Tag Archives: Development

How Do You Improve Your Company Presentation? Four Points

Situation: The CEO of a specialty company that is a leader in their market asked the group to review the company presentation. The members of the group were asked to put themselves in the place of a potential customer or investor. How do you improve your company presentation?

Advice from the CEOs:

  • Don’t assume that the audience has a sophisticated understanding either of the company’s market or its technology. In any pitch either to a new prospect or for funding there will be individuals in the audience who are not experts. The pitch needs to deliver a message that any listener can easily translate to any colleague.
    • Give brief examples from the experience of current customers to make the technology and its advantages concrete.
  • What is the problem that the company solves?
    • State up front: What is the pain – why is it there? How does the company’s solution address this pain? What’s the impact?
    • Show market potential and explain why the company’s solution will be a home run.
    • What makes the company’s solution unique and gives it a sustainable advantage?
    • Assume Ignorance – KISS – Keep It Simple Silly!
    • The presentation should be high level, easy to understand, and crystal clear in 5 minutes.
  • Establish credibility by summarizing current success and list the names of current customers.
  • For presentations to investors have ready answers for the following questions:
    • How the funding sought accelerate development, and what is the expected return that this will produce?
    • Assure that timelines are realistic, particularly for a ground-breaking technology.
    • Do not be vague in answers to questions like “what is your market share?” Answers must be crisp and believable. If additional documentation is required to validate company estimates have a back-up slide in the presentation to address this. Keep the explanation in the back-up slide simple, even if the analysis is complex.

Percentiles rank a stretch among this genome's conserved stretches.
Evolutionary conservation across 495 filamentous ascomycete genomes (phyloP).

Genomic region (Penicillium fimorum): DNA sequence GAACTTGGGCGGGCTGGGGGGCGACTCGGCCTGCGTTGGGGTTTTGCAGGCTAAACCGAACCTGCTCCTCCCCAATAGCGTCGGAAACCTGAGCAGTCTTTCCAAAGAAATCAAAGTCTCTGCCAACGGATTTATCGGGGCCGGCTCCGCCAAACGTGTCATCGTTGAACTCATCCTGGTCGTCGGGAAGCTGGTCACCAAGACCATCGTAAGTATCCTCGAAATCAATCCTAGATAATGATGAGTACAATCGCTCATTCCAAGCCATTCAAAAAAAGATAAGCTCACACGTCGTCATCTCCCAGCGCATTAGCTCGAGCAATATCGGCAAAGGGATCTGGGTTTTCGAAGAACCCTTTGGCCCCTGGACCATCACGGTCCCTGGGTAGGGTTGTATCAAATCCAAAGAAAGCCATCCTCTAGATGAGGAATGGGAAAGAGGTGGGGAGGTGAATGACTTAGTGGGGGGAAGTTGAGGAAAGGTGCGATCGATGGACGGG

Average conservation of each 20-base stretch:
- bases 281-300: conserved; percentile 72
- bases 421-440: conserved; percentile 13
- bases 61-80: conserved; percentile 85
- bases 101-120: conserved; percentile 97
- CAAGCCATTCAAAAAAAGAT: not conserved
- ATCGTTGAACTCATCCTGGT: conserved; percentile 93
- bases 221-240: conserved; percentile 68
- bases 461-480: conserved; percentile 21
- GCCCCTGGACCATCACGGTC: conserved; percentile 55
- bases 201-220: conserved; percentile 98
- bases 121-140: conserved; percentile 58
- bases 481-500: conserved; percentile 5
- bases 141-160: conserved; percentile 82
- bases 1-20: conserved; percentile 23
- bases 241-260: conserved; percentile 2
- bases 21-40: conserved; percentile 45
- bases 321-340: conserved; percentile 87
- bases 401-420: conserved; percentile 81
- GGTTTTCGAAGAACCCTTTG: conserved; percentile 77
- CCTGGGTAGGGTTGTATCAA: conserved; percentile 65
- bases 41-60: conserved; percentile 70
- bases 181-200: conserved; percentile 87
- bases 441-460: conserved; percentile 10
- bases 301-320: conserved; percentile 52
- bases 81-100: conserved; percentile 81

• Add an expectation of return on investment. What equity will the company give for an investment of $X. State the company’s pre-money valuation as a believable number. Then give an estimated 3-year post money valuation with $X investment. Investors will discount anything number given but will not want a range.

How Do You Choose Between Strategic Options? Four Points

Situation: The founding CEO of a technology company is considering options for the future. The company is doing well, with two options for future development either within or outside the company. How do you choose between strategic options?

Advice from the CEOs:

  • Domain expertise is less important than business experience, P&L experience, and fund-raising success. A diversified background and successful experience as a CEO are as important as specialty industry experience.
    • Continue to pursue all options for the time being. See how the new opportunities mature before making final choices, and either split time between the options or assign good managers to oversee each.
    • Ownership agreements should be based on cash investment of the parties – not time and effort.
  • Option #1 – Focus on the primary company.
    • A challenge is that most of the Board members just see the numbers, not the dynamics of day-to-day operations. They don’t know the CEO’s contribution.